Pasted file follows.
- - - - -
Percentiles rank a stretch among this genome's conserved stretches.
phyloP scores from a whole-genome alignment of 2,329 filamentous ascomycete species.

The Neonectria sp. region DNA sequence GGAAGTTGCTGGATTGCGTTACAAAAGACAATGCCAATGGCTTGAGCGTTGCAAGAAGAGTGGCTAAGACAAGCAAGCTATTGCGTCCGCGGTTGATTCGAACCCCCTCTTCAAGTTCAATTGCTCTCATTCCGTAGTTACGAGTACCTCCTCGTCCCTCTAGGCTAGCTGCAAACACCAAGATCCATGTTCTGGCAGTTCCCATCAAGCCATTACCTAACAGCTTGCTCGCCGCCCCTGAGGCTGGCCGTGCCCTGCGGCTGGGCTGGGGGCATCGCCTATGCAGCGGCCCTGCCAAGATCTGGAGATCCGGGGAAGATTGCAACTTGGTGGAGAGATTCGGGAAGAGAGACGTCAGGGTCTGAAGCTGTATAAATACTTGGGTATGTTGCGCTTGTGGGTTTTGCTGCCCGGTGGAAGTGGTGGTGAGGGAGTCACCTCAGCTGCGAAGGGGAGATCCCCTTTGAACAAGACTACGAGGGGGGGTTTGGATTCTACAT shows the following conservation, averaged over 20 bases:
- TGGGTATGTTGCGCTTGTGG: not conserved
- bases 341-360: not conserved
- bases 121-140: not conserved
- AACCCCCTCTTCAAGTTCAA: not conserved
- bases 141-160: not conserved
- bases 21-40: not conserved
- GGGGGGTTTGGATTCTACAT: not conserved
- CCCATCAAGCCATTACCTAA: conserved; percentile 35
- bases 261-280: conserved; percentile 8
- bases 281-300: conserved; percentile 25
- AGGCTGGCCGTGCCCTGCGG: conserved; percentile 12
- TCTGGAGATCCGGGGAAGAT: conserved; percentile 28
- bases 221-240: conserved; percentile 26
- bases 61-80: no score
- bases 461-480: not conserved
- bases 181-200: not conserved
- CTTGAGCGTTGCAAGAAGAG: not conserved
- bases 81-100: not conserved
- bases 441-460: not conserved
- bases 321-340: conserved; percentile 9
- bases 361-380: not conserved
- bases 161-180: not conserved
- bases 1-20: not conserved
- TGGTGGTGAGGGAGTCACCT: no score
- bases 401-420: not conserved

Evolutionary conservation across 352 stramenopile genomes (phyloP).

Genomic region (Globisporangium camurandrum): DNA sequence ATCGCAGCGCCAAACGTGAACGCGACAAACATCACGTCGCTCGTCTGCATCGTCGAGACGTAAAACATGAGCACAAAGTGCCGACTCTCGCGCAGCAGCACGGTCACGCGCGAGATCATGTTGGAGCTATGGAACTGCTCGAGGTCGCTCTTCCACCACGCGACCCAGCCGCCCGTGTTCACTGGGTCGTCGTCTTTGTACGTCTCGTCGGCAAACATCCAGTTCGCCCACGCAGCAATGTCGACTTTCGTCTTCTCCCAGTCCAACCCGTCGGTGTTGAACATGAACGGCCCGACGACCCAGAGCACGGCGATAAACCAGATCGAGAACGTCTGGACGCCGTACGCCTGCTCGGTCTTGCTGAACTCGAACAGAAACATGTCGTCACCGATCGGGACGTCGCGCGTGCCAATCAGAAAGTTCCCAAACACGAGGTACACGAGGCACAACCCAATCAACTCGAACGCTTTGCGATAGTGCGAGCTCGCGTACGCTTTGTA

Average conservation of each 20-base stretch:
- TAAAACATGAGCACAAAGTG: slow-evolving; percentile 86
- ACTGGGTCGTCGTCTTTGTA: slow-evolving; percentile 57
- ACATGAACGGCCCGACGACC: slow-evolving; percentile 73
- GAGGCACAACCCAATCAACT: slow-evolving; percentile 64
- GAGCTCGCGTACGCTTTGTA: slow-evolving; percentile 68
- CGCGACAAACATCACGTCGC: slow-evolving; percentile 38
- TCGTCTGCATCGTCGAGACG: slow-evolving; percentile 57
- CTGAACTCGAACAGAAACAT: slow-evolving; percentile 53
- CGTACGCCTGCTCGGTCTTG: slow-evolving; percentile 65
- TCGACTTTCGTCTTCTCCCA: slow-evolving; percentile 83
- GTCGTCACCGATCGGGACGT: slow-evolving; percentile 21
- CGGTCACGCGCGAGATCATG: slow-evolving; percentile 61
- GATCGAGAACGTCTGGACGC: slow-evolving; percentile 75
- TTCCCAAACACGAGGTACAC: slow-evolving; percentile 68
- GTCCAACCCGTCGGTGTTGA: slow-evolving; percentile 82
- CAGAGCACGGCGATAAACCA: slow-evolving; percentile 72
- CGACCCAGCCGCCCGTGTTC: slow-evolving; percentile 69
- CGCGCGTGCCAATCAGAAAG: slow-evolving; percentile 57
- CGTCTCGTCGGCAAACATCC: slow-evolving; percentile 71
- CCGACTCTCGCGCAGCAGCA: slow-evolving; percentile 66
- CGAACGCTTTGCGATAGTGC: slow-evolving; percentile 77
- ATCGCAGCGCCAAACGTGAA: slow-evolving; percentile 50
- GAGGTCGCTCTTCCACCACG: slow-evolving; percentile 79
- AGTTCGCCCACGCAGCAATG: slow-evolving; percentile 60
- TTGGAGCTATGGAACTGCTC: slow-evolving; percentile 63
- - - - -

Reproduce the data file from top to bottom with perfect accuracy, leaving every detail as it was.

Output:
Percentiles rank a stretch among this genome's conserved stretches.
phyloP scores from a whole-genome alignment of 2,329 filamentous ascomycete species.

The Neonectria sp. region DNA sequence GGAAGTTGCTGGATTGCGTTACAAAAGACAATGCCAATGGCTTGAGCGTTGCAAGAAGAGTGGCTAAGACAAGCAAGCTATTGCGTCCGCGGTTGATTCGAACCCCCTCTTCAAGTTCAATTGCTCTCATTCCGTAGTTACGAGTACCTCCTCGTCCCTCTAGGCTAGCTGCAAACACCAAGATCCATGTTCTGGCAGTTCCCATCAAGCCATTACCTAACAGCTTGCTCGCCGCCCCTGAGGCTGGCCGTGCCCTGCGGCTGGGCTGGGGGCATCGCCTATGCAGCGGCCCTGCCAAGATCTGGAGATCCGGGGAAGATTGCAACTTGGTGGAGAGATTCGGGAAGAGAGACGTCAGGGTCTGAAGCTGTATAAATACTTGGGTATGTTGCGCTTGTGGGTTTTGCTGCCCGGTGGAAGTGGTGGTGAGGGAGTCACCTCAGCTGCGAAGGGGAGATCCCCTTTGAACAAGACTACGAGGGGGGGTTTGGATTCTACAT shows the following conservation, averaged over 20 bases:
- TGGGTATGTTGCGCTTGTGG: not conserved
- bases 341-360: not conserved
- bases 121-140: not conserved
- AACCCCCTCTTCAAGTTCAA: not conserved
- bases 141-160: not conserved
- bases 21-40: not conserved
- GGGGGGTTTGGATTCTACAT: not conserved
- CCCATCAAGCCATTACCTAA: conserved; percentile 35
- bases 261-280: conserved; percentile 8
- bases 281-300: conserved; percentile 25
- AGGCTGGCCGTGCCCTGCGG: conserved; percentile 12
- TCTGGAGATCCGGGGAAGAT: conserved; percentile 28
- bases 221-240: conserved; percentile 26
- bases 61-80: no score
- bases 461-480: not conserved
- bases 181-200: not conserved
- CTTGAGCGTTGCAAGAAGAG: not conserved
- bases 81-100: not conserved
- bases 441-460: not conserved
- bases 321-340: conserved; percentile 9
- bases 361-380: not conserved
- bases 161-180: not conserved
- bases 1-20: not conserved
- TGGTGGTGAGGGAGTCACCT: no score
- bases 401-420: not conserved

Evolutionary conservation across 352 stramenopile genomes (phyloP).

Genomic region (Globisporangium camurandrum): DNA sequence ATCGCAGCGCCAAACGTGAACGCGACAAACATCACGTCGCTCGTCTGCATCGTCGAGACGTAAAACATGAGCACAAAGTGCCGACTCTCGCGCAGCAGCACGGTCACGCGCGAGATCATGTTGGAGCTATGGAACTGCTCGAGGTCGCTCTTCCACCACGCGACCCAGCCGCCCGTGTTCACTGGGTCGTCGTCTTTGTACGTCTCGTCGGCAAACATCCAGTTCGCCCACGCAGCAATGTCGACTTTCGTCTTCTCCCAGTCCAACCCGTCGGTGTTGAACATGAACGGCCCGACGACCCAGAGCACGGCGATAAACCAGATCGAGAACGTCTGGACGCCGTACGCCTGCTCGGTCTTGCTGAACTCGAACAGAAACATGTCGTCACCGATCGGGACGTCGCGCGTGCCAATCAGAAAGTTCCCAAACACGAGGTACACGAGGCACAACCCAATCAACTCGAACGCTTTGCGATAGTGCGAGCTCGCGTACGCTTTGTA

Average conservation of each 20-base stretch:
- TAAAACATGAGCACAAAGTG: slow-evolving; percentile 86
- ACTGGGTCGTCGTCTTTGTA: slow-evolving; percentile 57
- ACATGAACGGCCCGACGACC: slow-evolving; percentile 73
- GAGGCACAACCCAATCAACT: slow-evolving; percentile 64
- GAGCTCGCGTACGCTTTGTA: slow-evolving; percentile 68
- CGCGACAAACATCACGTCGC: slow-evolving; percentile 38
- TCGTCTGCATCGTCGAGACG: slow-evolving; percentile 57
- CTGAACTCGAACAGAAACAT: slow-evolving; percentile 53
- CGTACGCCTGCTCGGTCTTG: slow-evolving; percentile 65
- TCGACTTTCGTCTTCTCCCA: slow-evolving; percentile 83
- GTCGTCACCGATCGGGACGT: slow-evolving; percentile 21
- CGGTCACGCGCGAGATCATG: slow-evolving; percentile 61
- GATCGAGAACGTCTGGACGC: slow-evolving; percentile 75
- TTCCCAAACACGAGGTACAC: slow-evolving; percentile 68
- GTCCAACCCGTCGGTGTTGA: slow-evolving; percentile 82
- CAGAGCACGGCGATAAACCA: slow-evolving; percentile 72
- CGACCCAGCCGCCCGTGTTC: slow-evolving; percentile 69
- CGCGCGTGCCAATCAGAAAG: slow-evolving; percentile 57
- CGTCTCGTCGGCAAACATCC: slow-evolving; percentile 71
- CCGACTCTCGCGCAGCAGCA: slow-evolving; percentile 66
- CGAACGCTTTGCGATAGTGC: slow-evolving; percentile 77
- ATCGCAGCGCCAAACGTGAA: slow-evolving; percentile 50
- GAGGTCGCTCTTCCACCACG: slow-evolving; percentile 79
- AGTTCGCCCACGCAGCAATG: slow-evolving; percentile 60
- TTGGAGCTATGGAACTGCTC: slow-evolving; percentile 63